Recycling helium


By Susan Williamson
Wednesday, 31 July, 2013


Helium is disappearing from the planet and at the current rate of use will potentially run out in 10 years. This has the scientific community concerned because helium is essential for many processes, including medical imaging systems that rely on supercooled liquid helium.

To solve this problem, the ARC Centre of Excellence in Cognition and its Disorders (CCD) at Macquarie University in partnership with the CSIRO has developed a state-of-the-art liquid helium recovery system.

The onsite recovery system enables 90% of spent helium to be recovered from imaging systems such as magnetoencephalography (MEG) machines, which researchers at the CCD use to study children’s brain development.

MEGs measure magnetic fields generated around the currents created by active neurons, providing a non-invasive safe way to study how the human brain functions.

However, for the MEG to operate, liquid helium is needed to cool the SQUID sensors that record the tiny signals generated by the brain. The sensors must be cooled to an extremely low temperature, which requires them to be bathed in quite significant amounts of liquid helium.

“With the current adult and child MEG systems, the CCD uses 200 litres of liquid helium per week,” said CCD Director, Distinguished Professor Stephen Crain, “and the boil-off helium gas is subsequently lost to the atmosphere, so new liquid helium must then be purchased.”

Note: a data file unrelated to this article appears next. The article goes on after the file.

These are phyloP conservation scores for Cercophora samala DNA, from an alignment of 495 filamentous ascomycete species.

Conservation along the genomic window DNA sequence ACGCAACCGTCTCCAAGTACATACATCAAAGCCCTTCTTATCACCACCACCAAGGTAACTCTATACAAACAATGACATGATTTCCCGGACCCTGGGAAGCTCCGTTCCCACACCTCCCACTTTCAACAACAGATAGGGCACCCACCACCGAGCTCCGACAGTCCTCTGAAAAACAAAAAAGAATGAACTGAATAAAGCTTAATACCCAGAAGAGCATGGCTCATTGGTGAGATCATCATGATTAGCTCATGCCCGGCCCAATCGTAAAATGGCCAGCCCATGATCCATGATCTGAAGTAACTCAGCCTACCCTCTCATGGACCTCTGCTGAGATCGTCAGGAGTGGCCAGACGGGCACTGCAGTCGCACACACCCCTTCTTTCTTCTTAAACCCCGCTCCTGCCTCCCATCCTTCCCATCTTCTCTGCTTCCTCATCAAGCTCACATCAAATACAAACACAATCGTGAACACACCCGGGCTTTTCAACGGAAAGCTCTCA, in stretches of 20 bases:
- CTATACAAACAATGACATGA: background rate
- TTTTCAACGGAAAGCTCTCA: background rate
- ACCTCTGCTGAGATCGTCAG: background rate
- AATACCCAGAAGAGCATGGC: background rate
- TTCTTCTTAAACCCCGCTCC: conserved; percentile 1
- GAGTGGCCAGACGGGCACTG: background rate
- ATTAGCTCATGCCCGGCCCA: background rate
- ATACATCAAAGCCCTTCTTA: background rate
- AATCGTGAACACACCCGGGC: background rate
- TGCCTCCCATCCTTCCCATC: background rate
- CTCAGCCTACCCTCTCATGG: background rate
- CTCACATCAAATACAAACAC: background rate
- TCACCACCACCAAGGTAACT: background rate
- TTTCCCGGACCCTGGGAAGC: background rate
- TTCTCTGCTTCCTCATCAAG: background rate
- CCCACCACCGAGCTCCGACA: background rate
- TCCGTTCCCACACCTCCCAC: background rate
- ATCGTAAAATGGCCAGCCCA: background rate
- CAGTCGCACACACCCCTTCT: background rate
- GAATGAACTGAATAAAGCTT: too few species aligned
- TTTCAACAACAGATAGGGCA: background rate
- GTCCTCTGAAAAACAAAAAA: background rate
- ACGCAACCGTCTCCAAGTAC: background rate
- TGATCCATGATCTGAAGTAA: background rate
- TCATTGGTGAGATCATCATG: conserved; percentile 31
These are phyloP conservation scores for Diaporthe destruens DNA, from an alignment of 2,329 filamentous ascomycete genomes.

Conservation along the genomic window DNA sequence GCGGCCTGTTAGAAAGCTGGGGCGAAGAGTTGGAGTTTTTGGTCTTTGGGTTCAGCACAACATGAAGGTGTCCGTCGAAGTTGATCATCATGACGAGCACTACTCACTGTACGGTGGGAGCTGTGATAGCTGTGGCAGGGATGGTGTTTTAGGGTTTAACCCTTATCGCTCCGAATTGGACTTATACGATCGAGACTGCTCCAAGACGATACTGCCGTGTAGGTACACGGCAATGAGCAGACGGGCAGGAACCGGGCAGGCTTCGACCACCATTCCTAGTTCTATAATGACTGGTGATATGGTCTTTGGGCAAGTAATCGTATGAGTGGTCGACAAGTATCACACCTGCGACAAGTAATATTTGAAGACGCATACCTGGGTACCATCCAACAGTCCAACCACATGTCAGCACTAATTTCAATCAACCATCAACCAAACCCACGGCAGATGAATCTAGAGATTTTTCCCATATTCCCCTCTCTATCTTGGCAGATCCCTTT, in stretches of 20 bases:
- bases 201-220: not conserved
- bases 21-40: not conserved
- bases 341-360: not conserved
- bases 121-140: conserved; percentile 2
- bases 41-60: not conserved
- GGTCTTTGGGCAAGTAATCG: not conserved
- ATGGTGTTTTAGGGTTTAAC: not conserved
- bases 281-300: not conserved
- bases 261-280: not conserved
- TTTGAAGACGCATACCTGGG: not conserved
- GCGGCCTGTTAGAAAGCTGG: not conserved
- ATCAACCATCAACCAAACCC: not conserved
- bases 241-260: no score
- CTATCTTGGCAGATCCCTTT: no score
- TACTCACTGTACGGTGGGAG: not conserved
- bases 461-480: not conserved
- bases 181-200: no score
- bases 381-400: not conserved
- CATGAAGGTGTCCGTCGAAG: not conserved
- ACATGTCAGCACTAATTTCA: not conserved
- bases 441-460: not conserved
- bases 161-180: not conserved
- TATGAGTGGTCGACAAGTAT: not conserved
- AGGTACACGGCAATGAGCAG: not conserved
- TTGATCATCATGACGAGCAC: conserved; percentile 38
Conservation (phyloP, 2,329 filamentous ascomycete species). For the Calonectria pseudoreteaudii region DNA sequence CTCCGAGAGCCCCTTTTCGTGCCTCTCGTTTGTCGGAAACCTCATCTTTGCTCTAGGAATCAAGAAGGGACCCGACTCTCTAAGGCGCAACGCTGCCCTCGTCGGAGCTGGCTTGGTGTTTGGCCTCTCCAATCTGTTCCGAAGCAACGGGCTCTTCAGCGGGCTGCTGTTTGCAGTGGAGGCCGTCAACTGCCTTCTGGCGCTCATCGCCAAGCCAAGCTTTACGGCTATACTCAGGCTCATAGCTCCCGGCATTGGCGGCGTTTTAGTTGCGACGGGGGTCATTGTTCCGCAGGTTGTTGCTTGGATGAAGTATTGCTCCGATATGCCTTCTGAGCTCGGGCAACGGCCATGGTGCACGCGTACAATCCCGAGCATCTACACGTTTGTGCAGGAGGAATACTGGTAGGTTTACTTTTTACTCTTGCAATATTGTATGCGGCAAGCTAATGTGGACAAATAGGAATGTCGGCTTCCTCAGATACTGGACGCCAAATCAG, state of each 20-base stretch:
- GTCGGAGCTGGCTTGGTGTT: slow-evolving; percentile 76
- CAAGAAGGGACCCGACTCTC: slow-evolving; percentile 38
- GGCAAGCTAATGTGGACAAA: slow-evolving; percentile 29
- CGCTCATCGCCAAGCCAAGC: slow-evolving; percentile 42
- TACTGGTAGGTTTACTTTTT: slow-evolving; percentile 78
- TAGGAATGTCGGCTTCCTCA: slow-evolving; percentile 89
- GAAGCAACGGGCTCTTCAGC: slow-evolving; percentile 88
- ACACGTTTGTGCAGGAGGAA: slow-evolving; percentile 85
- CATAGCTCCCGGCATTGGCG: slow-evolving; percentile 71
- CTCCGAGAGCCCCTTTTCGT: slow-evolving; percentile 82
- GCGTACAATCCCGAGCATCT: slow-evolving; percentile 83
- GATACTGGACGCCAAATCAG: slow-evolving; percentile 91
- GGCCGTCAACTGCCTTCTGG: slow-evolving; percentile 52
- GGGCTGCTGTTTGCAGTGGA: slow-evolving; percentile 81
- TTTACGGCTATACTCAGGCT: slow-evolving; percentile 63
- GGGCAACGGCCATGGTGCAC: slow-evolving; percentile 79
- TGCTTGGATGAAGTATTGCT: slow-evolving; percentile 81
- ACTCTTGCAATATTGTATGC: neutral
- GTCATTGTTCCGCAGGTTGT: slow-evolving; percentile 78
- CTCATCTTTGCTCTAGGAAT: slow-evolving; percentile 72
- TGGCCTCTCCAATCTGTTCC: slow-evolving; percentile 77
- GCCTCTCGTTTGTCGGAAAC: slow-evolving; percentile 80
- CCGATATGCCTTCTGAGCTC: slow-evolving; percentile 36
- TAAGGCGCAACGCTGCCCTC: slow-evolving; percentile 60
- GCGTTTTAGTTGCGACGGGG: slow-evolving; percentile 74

Helium gas (typically 0.3%) is part of the natural gas mixture that has been trapped below the ground. Because helium is lighter than air, once it is lost to the atmosphere it escapes the earth and drifts into space - permanently.

The leak-tight Liquid Helium Recovery System is designed to capture all the boil-off helium gas, pressurise, store and reliquefy it for cryogenic cooling of the superconducting sensors. This provides a more efficient and sustainable use of helium, as well as securing supply for the CCD.

“Helium is a non-renewable resource and rationing is coming,” said Professor Brent McInnes, Director of the John de Laeter Centre for Isotope Research, Curtin University. “It is already being rationed in the scientific industry today.”

Of the 14 helium extraction plants in the world, Australia has one - a new plant that was built in Darwin in 2010. Helium gas is pumped to the plant after being retrieved from natural gas extracted from the Timor Sea.

The Darwin plant has yet to make Australia self sufficient in its helium production. McInnes said Australia remains dependent on the US for helium, which costs $30/liquid litre - a figure that continues to rise as the availability of liquid helium continues to decrease.

Liquid helium has all sorts of applications other than in healthcare. For example, for electrical power, accelerators, high-speed trains, particle accelerators and nuclear reactors.

This collaborative project was partly funded by a New South Wales Science Leveraging Fund (NSW SLF) grant, and partly by the Macquarie University contribution to the CCD.

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